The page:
Frances S. Bland, Plaintiff,
Deutsche Bank National Trust Company, Defendant.
Jonathan L. R. Drewes, Esq., and Michael J. Wang, Esq., Drewes Law, PLLC, counsel for Plaintiff.
Kirstin D. Kanski, Esq., and Bryan A. Welp, Esq., Lindquist & Vennum PLLP, counsel for Defendant.
MEMORANDUM OPINION AND ORDER
DONOVAN W. FRANK, District Judge.
This matter is before the Court on Defendant Deutsche Bank National Trust Company's Motion to Dismiss Complaint (Doc. No. 7). For the reasons set forth below, the Court grants the motion.
On February 27, 2004, Frances S. Bland ("Plaintiff") and her husband executed a mortgage in favor of IndyMac Bank, F.S.B. that secured a lien for residential property on Vista Ridge Lane in Shakopee, Minnesota ("Subject Property"). (Doc. No. 1, Ex. 1 ("Compl.") ¶¶ 1, 4; Doc. No. 13, Ex. A.) In a document dated March 6, 2011, the Federal Deposit Insurance Corporation ("FDIC"), as Receiver for IndyMac Federal Bank, FSB, successor in interest to IndyMac Bank, F.S.B., assigned the mortgage to Deutsche Bank National Trust Company, as Trustee of the IndyMac INDX Mortgage Loan Trust 2004-AR2, Mortgage Pass-Through Certificates, Series 2004-AR2 under the Pooling and Servicing Agreement dated June 1, 2004 ("Defendant"). (Compl. ¶ 5; Doc. No. 13, Ex. B.) The assignment was signed and executed on March 29, 2011, and recorded on April 1, 2011. (Compl. ¶ 5; Doc. No. 13, Ex. B.)
On or about February 28, 2012, Defendant commenced foreclosure by advertisement proceedings. (Compl. ¶ 6; Doc. No. 13, Ex. D.) Notice of the Sheriff's Sale was published in the Jordan Independent newspaper. (Compl. ¶ 11; Doc. No. 13, Ex. D.) Ultimately, Defendant purchased the Subject Property at the Sheriff's Sale on July 24, 2012. (Compl. ¶ 6; Doc. No. 13, Ex. E.) Plaintiff claims that Defendant had represented to her, by telephone in the summer of 2012, "that the Sheriff's Sale had been put on hold and would not occur on July 24, 2012." (Compl. ¶¶ 30, 32.) Plaintiff asserts that she did not become aware that the sale had occurred until she received a letter from Defendant, through its counsel, dated February 7, 2013, after the redemption period had expired. ( Id. ¶ 37.)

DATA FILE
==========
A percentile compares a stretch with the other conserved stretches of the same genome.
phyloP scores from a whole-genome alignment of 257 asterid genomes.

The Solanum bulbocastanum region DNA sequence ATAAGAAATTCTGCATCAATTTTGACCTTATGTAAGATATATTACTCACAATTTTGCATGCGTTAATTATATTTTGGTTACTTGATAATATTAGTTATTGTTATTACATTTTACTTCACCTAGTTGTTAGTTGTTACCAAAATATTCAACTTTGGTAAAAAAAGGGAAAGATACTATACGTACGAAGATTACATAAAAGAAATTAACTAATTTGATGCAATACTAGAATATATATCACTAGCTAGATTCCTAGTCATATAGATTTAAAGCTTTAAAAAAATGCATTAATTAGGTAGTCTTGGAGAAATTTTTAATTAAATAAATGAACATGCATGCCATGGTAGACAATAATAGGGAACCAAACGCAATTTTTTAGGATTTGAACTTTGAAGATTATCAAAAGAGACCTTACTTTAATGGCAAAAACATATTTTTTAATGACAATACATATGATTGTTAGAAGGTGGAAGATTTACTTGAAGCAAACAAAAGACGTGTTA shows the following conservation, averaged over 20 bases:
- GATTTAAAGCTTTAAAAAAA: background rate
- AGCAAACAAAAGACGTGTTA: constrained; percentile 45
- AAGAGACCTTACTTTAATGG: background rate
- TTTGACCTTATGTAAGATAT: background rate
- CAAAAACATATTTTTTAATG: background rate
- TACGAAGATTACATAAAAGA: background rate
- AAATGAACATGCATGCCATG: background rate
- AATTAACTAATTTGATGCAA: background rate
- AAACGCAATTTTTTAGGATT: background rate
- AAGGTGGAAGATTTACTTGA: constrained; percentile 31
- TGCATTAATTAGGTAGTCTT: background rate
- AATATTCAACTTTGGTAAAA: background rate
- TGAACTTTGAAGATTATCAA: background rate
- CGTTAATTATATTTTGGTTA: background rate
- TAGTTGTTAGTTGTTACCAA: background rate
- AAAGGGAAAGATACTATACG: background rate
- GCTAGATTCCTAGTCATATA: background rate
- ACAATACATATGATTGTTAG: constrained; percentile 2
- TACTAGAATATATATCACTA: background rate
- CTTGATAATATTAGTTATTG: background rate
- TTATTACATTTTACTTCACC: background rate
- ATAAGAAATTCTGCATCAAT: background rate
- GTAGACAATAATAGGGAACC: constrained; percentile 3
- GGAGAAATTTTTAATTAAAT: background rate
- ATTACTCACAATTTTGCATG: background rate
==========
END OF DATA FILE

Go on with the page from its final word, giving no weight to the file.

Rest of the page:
On February 26, 2013, Plaintiff initiated the present action by filing a Complaint in state court. ( See id. at 11.) Defendant removed the case to this court. (Doc. No. 1.) Plaintiff's Complaint asserts the following six causes of action: (1) Failure to Strictly Comply with Minn. Stat. § 580.03; (2) Failure to Strictly Comply with Minn. Stat. § 580.05; (3) Failure to Strictly Comply with Minn. Stat. § 580.02; (4) Fraud, and in the alternative, Negligent Misrepresentation; (5) Quiet Title, Minn. Stat. § 559.01; and (6) Slander of Title. (Compl. ¶¶ 9-56.) Defendant now moves to dismiss all of Plaintiff's claims.
I. Legal Standard
In deciding a motion to dismiss pursuant to Rule 12(b)(6), a court assumes all facts in the complaint to be true and construes all reasonable inferences from those facts in the light most favorable to the complainant. Morton v. Becker, 793 F.2d 185, 187 (8th Cir. 1986). In doing so, however, a court need not accept as true wholly conclusory allegations, Hanten v. Sch. Dist. of Riverview Gardens, 183 F.3d 799, 805 (8th Cir. 1999), or legal conclusions drawn by the pleader from the facts alleged. Westcott v. City of Omaha, 901 F.2d 1486, 1488 (8th Cir. 1990). A court may consider the complaint, matters of public record, orders, materials embraced by the complaint, and exhibits attached to the complaint in deciding a motion to dismiss under Rule 12(b)(6). Porous Media Corp. v. Pall Corp., 186 F.3d 1077, 1079 (8th Cir. 1999).
To survive a motion to dismiss, a complaint must contain "enough facts to state a claim to relief that is plausible on its face." Bell Atl. Corp. v. Twombly, 550 U.S. 544, 545 (2007). Although a complaint need not contain "detailed factual allegations, " it must contain facts with enough specificity "to raise a right to relief above the speculative level." Id. at 555. As the United States Supreme Court recently reiterated, "[t]hreadbare recitals of the elements of a cause of action, supported by mere conclusory statements, " will not pass muster under Twombly. Ashcroft v. Iqbal, 556 U.S. 662, 678 (2009) (citing Twombly, 550 U.S. at ...